Other circuits, notably the Fourth, have adopted a complex line of reasoning based upon the premise that the wrongful death action period of one year is peremptive. Although the line of cases, see especially Succession of Roux, supra; Cacibauda v. Gaiennie, 305 So.2d 572 (La.App. 4th Cir. 1974), and Meadoux v. Hall, 369 So.2d 240 (La.App. 4th Cir.1979), is skillfully reasoned, we differ with that line of cases in its basic premise, viz. that the one year period for bringing an action for wrongful death is a period of peremption. We adhere to our view, expressed in McClendon, supra, that the period of one year is a prescriptive period.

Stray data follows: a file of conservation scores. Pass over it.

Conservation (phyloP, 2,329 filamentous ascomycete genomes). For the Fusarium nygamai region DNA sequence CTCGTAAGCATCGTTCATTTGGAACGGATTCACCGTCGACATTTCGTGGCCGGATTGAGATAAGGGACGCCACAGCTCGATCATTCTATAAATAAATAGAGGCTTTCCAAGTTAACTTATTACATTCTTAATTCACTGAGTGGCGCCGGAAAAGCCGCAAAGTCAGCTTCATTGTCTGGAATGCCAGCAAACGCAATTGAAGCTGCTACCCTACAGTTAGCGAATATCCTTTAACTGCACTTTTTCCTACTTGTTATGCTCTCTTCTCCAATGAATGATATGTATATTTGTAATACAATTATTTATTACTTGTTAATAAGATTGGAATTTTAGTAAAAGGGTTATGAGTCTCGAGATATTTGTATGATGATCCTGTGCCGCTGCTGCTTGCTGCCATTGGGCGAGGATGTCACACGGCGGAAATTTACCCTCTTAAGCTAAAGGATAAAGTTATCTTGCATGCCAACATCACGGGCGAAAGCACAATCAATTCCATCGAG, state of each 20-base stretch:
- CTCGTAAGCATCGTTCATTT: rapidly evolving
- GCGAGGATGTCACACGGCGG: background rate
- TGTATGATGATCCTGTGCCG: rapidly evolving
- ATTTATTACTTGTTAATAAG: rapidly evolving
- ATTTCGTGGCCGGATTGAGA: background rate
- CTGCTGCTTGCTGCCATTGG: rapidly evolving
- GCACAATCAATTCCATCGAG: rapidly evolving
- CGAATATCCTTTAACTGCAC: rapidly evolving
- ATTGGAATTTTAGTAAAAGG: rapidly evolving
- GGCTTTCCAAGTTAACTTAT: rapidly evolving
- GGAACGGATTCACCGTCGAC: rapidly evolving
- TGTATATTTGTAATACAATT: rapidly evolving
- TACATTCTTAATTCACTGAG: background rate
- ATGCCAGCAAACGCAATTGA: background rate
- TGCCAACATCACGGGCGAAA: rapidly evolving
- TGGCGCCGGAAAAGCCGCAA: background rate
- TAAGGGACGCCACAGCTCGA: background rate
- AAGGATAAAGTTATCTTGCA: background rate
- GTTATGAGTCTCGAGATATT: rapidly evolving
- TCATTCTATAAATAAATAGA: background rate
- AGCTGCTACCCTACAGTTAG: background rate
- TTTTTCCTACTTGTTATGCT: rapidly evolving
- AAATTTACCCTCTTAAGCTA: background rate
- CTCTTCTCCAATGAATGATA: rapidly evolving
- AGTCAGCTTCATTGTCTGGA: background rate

The original petition filed by plaintiff on February 8,1982, is defective in that the plaintiff, Alice H. Jones, appeared in her capacity as Administratrix of the Estates of Beverly Henry and Corey Henry. While it is not stated in either the body of the petition or the prayer, presumably the claim is made on behalf of the successions of the decedents. No mention is made in the petition, either directly or indirectly, as to whether this is a survivorship and/or wrongful death action, or as to whether the decedents were married, or as to whether the decedents were survived by anyone, or as to whether plaintiff, Alice H. Jones, is related to the decedents. It can be seen, therefore, that the original petition is grossly defective in many respects. In view of the damages alleged, it appears that the petition is intended to institute an action for wrongful death. Notwithstanding the serious defects set forth above, we find it unreasonable to state that the petition would not have put the defendants on notice of the legal demand for damages for the alleged wrongful death of Beverly Henry and her son, Corey. Hence, we are compelled to hold that the petition filed by plaintiff on February 8, 1982 sufficiently informed defendants of the legal demand based on wrongful death and prescription was interrupted.